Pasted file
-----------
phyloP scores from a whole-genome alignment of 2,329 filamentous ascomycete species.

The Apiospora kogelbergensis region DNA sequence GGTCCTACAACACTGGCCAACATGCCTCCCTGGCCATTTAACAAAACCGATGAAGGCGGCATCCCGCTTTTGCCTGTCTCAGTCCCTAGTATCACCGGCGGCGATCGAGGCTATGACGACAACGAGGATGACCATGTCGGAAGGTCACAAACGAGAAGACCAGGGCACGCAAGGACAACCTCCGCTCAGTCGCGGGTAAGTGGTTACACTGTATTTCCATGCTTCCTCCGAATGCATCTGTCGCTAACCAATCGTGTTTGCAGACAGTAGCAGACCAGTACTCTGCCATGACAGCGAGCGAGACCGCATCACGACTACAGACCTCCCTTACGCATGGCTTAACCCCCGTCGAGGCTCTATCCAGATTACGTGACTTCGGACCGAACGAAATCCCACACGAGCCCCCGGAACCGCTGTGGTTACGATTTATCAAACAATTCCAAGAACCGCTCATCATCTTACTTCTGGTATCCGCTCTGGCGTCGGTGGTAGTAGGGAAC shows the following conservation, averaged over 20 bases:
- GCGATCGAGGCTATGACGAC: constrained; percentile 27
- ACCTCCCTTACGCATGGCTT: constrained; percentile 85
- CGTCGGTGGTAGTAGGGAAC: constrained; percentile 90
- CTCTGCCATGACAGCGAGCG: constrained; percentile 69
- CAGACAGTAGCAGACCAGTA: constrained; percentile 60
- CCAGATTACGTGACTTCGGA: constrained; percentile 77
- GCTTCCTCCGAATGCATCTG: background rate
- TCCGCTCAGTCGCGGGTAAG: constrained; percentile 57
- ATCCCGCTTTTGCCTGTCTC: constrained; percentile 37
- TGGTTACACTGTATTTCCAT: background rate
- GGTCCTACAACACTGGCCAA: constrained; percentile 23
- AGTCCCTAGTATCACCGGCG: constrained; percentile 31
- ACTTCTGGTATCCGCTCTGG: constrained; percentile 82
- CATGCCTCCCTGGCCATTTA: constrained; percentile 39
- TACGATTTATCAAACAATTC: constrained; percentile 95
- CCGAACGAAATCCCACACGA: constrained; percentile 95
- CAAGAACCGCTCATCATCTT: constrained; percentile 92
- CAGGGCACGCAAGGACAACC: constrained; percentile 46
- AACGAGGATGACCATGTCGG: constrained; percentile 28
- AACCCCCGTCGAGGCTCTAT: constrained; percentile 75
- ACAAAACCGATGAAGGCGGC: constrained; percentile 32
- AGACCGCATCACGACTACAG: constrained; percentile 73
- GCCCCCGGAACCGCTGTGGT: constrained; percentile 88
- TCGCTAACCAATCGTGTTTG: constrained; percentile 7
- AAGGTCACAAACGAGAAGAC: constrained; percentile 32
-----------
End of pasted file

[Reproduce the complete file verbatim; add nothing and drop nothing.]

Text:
phyloP scores from a whole-genome alignment of 2,329 filamentous ascomycete species.

The Apiospora kogelbergensis region DNA sequence GGTCCTACAACACTGGCCAACATGCCTCCCTGGCCATTTAACAAAACCGATGAAGGCGGCATCCCGCTTTTGCCTGTCTCAGTCCCTAGTATCACCGGCGGCGATCGAGGCTATGACGACAACGAGGATGACCATGTCGGAAGGTCACAAACGAGAAGACCAGGGCACGCAAGGACAACCTCCGCTCAGTCGCGGGTAAGTGGTTACACTGTATTTCCATGCTTCCTCCGAATGCATCTGTCGCTAACCAATCGTGTTTGCAGACAGTAGCAGACCAGTACTCTGCCATGACAGCGAGCGAGACCGCATCACGACTACAGACCTCCCTTACGCATGGCTTAACCCCCGTCGAGGCTCTATCCAGATTACGTGACTTCGGACCGAACGAAATCCCACACGAGCCCCCGGAACCGCTGTGGTTACGATTTATCAAACAATTCCAAGAACCGCTCATCATCTTACTTCTGGTATCCGCTCTGGCGTCGGTGGTAGTAGGGAAC shows the following conservation, averaged over 20 bases:
- GCGATCGAGGCTATGACGAC: constrained; percentile 27
- ACCTCCCTTACGCATGGCTT: constrained; percentile 85
- CGTCGGTGGTAGTAGGGAAC: constrained; percentile 90
- CTCTGCCATGACAGCGAGCG: constrained; percentile 69
- CAGACAGTAGCAGACCAGTA: constrained; percentile 60
- CCAGATTACGTGACTTCGGA: constrained; percentile 77
- GCTTCCTCCGAATGCATCTG: background rate
- TCCGCTCAGTCGCGGGTAAG: constrained; percentile 57
- ATCCCGCTTTTGCCTGTCTC: constrained; percentile 37
- TGGTTACACTGTATTTCCAT: background rate
- GGTCCTACAACACTGGCCAA: constrained; percentile 23
- AGTCCCTAGTATCACCGGCG: constrained; percentile 31
- ACTTCTGGTATCCGCTCTGG: constrained; percentile 82
- CATGCCTCCCTGGCCATTTA: constrained; percentile 39
- TACGATTTATCAAACAATTC: constrained; percentile 95
- CCGAACGAAATCCCACACGA: constrained; percentile 95
- CAAGAACCGCTCATCATCTT: constrained; percentile 92
- CAGGGCACGCAAGGACAACC: constrained; percentile 46
- AACGAGGATGACCATGTCGG: constrained; percentile 28
- AACCCCCGTCGAGGCTCTAT: constrained; percentile 75
- ACAAAACCGATGAAGGCGGC: constrained; percentile 32
- AGACCGCATCACGACTACAG: constrained; percentile 73
- GCCCCCGGAACCGCTGTGGT: constrained; percentile 88
- TCGCTAACCAATCGTGTTTG: constrained; percentile 7
- AAGGTCACAAACGAGAAGAC: constrained; percentile 32